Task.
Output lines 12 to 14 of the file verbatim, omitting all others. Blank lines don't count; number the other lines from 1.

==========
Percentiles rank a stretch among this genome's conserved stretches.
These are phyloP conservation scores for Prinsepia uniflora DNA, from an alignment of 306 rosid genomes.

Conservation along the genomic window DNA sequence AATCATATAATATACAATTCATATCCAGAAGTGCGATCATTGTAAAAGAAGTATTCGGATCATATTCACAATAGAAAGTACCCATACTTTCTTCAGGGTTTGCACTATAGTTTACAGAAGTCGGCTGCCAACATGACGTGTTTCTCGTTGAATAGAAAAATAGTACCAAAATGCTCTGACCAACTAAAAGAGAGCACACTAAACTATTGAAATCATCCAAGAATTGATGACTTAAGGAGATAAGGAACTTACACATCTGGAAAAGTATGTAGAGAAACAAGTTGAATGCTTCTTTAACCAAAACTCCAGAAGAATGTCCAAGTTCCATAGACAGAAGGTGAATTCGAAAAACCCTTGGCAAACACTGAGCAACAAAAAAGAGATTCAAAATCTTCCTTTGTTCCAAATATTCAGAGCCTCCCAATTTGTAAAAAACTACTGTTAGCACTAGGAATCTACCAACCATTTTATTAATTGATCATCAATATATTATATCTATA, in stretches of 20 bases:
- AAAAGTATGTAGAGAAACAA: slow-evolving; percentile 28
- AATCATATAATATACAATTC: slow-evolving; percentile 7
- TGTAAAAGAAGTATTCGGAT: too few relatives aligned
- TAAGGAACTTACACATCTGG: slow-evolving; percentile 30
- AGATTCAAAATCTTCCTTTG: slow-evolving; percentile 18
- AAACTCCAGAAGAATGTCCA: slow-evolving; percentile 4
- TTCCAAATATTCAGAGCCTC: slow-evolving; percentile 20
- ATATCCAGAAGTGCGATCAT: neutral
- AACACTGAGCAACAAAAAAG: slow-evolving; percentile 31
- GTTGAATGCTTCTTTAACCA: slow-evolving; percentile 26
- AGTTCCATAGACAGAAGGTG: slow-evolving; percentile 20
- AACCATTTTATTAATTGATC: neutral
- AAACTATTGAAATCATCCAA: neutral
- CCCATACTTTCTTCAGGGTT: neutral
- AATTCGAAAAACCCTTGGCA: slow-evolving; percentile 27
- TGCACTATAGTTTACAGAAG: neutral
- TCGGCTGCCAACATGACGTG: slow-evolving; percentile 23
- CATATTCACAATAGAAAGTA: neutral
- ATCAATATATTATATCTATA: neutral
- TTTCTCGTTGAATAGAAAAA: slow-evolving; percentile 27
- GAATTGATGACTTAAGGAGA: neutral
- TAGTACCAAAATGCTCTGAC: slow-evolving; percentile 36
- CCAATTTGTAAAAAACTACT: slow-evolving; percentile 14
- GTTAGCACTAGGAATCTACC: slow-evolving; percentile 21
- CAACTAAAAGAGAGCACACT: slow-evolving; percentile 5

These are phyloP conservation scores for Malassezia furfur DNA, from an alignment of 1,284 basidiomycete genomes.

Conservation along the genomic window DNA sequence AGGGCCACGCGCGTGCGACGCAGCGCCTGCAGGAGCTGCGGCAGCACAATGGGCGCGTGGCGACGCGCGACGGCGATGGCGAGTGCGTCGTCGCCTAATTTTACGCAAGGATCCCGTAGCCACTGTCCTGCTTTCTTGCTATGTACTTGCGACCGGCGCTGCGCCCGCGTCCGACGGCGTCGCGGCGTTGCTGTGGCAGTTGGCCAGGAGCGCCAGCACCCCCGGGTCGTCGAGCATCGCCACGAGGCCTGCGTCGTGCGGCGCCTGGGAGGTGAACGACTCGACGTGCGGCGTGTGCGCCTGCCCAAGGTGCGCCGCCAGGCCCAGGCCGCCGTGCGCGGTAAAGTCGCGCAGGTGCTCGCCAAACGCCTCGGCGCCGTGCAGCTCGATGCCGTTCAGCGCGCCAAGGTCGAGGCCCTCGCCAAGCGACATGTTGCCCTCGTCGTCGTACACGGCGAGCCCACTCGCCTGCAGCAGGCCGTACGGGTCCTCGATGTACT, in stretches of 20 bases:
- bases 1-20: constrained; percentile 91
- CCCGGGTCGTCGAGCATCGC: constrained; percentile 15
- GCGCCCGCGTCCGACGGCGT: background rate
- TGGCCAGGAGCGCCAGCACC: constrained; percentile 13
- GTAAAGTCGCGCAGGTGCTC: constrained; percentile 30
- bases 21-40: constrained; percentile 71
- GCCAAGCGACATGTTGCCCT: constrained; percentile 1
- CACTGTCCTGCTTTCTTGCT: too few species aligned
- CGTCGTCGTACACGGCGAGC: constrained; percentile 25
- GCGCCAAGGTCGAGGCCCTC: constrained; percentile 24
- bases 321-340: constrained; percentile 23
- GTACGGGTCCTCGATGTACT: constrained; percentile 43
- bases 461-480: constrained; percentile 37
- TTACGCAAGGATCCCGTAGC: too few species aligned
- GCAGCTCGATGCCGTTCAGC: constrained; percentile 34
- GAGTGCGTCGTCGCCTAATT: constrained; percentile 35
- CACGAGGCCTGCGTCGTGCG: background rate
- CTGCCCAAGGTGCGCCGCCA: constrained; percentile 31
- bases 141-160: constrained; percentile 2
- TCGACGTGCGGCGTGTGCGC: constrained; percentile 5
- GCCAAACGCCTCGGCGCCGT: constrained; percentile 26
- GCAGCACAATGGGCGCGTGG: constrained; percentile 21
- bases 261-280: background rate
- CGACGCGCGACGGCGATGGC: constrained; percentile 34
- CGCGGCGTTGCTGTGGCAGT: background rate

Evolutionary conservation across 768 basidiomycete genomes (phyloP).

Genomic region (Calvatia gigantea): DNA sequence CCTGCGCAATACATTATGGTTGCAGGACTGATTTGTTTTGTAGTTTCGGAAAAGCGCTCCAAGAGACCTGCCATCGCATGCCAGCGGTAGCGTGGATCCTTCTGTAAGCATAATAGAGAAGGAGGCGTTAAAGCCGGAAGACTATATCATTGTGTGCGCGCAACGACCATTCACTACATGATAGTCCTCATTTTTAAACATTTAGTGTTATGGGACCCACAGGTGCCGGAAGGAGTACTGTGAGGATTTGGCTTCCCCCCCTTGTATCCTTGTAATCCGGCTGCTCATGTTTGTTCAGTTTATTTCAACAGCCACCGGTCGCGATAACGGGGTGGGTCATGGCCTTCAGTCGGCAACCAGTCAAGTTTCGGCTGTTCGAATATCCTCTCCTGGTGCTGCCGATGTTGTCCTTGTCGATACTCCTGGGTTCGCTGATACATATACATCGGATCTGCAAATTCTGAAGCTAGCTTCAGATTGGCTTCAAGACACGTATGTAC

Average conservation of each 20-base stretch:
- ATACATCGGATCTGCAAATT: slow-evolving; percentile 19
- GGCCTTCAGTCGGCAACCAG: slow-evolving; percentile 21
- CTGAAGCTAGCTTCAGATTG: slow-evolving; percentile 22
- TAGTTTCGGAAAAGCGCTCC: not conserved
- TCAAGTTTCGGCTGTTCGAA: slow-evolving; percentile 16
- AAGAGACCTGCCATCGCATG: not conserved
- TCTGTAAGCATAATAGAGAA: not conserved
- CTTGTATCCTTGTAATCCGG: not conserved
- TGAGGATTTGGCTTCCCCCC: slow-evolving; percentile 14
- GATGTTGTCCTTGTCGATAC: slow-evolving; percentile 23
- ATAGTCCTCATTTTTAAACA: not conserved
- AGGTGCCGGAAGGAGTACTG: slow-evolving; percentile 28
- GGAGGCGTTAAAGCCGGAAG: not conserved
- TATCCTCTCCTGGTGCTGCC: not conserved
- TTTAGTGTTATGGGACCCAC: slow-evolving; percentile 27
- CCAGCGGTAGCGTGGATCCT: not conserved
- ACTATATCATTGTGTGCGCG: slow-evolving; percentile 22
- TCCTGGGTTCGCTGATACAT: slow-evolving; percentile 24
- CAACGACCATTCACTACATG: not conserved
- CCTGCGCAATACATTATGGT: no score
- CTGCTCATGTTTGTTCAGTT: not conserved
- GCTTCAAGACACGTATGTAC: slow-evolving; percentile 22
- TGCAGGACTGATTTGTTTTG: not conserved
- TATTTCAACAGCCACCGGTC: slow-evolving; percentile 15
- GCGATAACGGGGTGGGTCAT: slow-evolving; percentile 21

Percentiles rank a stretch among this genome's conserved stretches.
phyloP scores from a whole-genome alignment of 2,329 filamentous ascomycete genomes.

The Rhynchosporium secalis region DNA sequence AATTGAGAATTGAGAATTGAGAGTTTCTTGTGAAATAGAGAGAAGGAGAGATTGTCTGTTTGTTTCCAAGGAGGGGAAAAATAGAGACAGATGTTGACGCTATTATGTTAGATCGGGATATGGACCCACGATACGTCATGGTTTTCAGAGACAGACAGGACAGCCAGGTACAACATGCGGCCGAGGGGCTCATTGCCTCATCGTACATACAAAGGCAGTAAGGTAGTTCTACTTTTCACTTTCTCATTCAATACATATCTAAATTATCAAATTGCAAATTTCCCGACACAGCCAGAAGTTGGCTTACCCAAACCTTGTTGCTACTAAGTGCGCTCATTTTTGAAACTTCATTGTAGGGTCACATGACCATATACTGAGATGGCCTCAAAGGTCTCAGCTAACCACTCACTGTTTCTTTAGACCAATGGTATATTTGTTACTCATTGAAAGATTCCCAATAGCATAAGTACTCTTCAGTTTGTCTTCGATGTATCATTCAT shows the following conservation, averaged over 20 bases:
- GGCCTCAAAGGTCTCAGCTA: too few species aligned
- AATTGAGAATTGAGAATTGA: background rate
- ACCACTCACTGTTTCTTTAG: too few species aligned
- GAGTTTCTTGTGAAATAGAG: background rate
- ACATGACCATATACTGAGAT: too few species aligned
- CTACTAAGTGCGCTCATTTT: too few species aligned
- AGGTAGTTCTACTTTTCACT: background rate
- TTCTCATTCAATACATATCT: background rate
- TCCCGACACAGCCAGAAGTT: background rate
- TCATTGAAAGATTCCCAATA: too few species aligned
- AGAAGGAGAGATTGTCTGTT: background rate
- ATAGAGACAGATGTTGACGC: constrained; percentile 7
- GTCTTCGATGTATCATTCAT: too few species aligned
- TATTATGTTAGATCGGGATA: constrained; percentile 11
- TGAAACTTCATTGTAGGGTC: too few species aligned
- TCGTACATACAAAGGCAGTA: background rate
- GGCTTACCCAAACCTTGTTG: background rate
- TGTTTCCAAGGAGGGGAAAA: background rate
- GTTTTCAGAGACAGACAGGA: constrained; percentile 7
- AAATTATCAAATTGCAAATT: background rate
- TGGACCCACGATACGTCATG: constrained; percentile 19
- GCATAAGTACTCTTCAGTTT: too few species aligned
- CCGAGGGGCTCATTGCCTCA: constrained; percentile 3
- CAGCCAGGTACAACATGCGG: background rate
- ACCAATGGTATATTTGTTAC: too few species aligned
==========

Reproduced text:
- AACACTGAGCAACAAAAAAG: slow-evolving; percentile 31
- GTTGAATGCTTCTTTAACCA: slow-evolving; percentile 26
- AGTTCCATAGACAGAAGGTG: slow-evolving; percentile 20